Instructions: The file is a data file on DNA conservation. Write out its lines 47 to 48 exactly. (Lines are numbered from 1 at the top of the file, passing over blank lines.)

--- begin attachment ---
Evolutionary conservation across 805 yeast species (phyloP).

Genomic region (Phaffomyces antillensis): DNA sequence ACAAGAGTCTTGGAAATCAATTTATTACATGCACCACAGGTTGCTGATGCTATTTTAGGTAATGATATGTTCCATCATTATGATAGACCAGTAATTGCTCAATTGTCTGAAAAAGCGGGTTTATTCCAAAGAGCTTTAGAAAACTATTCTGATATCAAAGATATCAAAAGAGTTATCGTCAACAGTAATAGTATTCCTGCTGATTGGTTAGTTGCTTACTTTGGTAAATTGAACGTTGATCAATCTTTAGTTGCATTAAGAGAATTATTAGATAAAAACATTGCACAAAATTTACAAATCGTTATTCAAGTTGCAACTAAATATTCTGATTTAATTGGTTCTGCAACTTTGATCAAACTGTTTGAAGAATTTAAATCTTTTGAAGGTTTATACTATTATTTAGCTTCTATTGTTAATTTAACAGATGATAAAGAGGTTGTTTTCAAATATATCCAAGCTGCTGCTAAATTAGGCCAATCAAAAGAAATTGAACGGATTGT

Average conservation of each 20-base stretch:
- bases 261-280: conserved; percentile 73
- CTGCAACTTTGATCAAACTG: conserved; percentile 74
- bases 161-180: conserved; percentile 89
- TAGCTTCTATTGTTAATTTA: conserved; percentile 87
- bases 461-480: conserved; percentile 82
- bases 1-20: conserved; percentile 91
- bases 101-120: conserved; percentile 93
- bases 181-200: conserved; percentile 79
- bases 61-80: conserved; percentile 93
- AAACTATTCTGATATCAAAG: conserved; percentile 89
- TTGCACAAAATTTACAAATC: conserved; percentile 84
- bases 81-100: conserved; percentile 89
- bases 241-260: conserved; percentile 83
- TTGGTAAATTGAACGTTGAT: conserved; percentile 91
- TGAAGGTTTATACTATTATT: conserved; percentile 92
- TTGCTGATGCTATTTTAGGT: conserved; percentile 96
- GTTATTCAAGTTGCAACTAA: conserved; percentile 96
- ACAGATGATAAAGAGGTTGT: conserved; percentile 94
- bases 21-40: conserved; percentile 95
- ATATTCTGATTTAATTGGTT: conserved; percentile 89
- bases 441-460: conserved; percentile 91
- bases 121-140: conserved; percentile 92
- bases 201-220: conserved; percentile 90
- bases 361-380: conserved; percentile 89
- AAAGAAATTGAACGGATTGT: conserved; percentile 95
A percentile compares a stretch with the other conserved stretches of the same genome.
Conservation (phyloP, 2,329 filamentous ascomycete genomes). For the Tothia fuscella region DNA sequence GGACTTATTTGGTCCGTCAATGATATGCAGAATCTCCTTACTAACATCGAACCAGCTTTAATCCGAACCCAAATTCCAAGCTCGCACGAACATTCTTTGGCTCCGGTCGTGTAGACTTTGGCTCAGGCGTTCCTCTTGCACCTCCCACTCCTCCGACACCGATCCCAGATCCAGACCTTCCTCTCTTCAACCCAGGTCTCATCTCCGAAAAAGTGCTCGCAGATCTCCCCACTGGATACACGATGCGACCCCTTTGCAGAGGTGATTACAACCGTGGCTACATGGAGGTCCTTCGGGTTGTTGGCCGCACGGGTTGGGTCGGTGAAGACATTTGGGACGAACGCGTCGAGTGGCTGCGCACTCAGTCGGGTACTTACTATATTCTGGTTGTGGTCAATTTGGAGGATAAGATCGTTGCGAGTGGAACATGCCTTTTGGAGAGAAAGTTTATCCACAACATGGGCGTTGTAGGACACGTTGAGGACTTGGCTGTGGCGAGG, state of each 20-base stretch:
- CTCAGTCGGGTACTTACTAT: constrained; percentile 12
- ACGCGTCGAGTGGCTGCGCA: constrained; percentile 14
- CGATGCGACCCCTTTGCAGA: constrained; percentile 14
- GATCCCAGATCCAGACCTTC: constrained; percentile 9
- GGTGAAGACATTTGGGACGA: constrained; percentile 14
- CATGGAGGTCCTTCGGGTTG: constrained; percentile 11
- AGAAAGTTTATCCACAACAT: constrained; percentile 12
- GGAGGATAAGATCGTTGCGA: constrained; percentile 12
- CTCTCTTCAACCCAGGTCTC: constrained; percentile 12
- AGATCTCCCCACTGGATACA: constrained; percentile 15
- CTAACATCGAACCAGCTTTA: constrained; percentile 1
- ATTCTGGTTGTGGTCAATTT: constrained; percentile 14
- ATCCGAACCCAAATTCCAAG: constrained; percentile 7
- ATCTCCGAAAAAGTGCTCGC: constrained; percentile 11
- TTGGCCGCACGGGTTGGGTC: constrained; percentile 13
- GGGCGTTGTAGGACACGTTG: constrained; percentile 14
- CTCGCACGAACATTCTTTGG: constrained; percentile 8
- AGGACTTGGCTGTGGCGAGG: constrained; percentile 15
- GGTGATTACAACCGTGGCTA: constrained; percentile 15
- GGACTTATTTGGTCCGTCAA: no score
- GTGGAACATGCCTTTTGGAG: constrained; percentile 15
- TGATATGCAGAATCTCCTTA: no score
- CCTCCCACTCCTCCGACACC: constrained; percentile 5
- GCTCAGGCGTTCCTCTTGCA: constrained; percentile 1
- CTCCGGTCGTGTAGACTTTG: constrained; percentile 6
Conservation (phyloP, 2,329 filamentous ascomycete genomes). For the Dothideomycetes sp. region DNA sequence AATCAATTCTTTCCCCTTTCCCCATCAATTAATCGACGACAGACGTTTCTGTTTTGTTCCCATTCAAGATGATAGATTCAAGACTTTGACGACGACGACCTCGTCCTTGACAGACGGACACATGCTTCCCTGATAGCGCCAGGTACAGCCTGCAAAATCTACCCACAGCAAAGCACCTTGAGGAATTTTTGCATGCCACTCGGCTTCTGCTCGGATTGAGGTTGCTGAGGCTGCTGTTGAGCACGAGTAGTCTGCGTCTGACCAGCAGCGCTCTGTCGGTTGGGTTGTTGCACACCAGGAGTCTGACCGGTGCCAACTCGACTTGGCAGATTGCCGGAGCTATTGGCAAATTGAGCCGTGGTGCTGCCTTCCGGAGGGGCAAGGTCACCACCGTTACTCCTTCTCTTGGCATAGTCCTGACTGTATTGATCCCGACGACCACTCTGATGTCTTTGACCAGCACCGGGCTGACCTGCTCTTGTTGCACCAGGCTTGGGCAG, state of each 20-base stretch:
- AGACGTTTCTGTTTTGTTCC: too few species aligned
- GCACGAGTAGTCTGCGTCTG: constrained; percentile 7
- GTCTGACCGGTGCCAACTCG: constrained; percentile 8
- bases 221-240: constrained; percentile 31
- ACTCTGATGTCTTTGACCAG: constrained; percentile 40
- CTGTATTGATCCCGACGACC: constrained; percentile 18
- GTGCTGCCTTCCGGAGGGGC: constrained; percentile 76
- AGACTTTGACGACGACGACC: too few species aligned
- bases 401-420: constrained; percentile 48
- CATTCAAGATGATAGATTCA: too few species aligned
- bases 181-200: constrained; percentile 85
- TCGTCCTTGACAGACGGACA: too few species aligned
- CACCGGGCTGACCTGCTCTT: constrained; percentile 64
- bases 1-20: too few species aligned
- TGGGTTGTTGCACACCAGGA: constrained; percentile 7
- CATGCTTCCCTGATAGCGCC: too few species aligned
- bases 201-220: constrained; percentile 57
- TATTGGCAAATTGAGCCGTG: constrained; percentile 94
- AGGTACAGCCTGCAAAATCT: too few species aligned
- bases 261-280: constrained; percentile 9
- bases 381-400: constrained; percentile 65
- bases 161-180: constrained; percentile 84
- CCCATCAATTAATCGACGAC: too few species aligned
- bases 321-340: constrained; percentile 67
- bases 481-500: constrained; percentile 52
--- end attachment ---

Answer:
- CTCGCACGAACATTCTTTGG: constrained; percentile 8
- AGGACTTGGCTGTGGCGAGG: constrained; percentile 15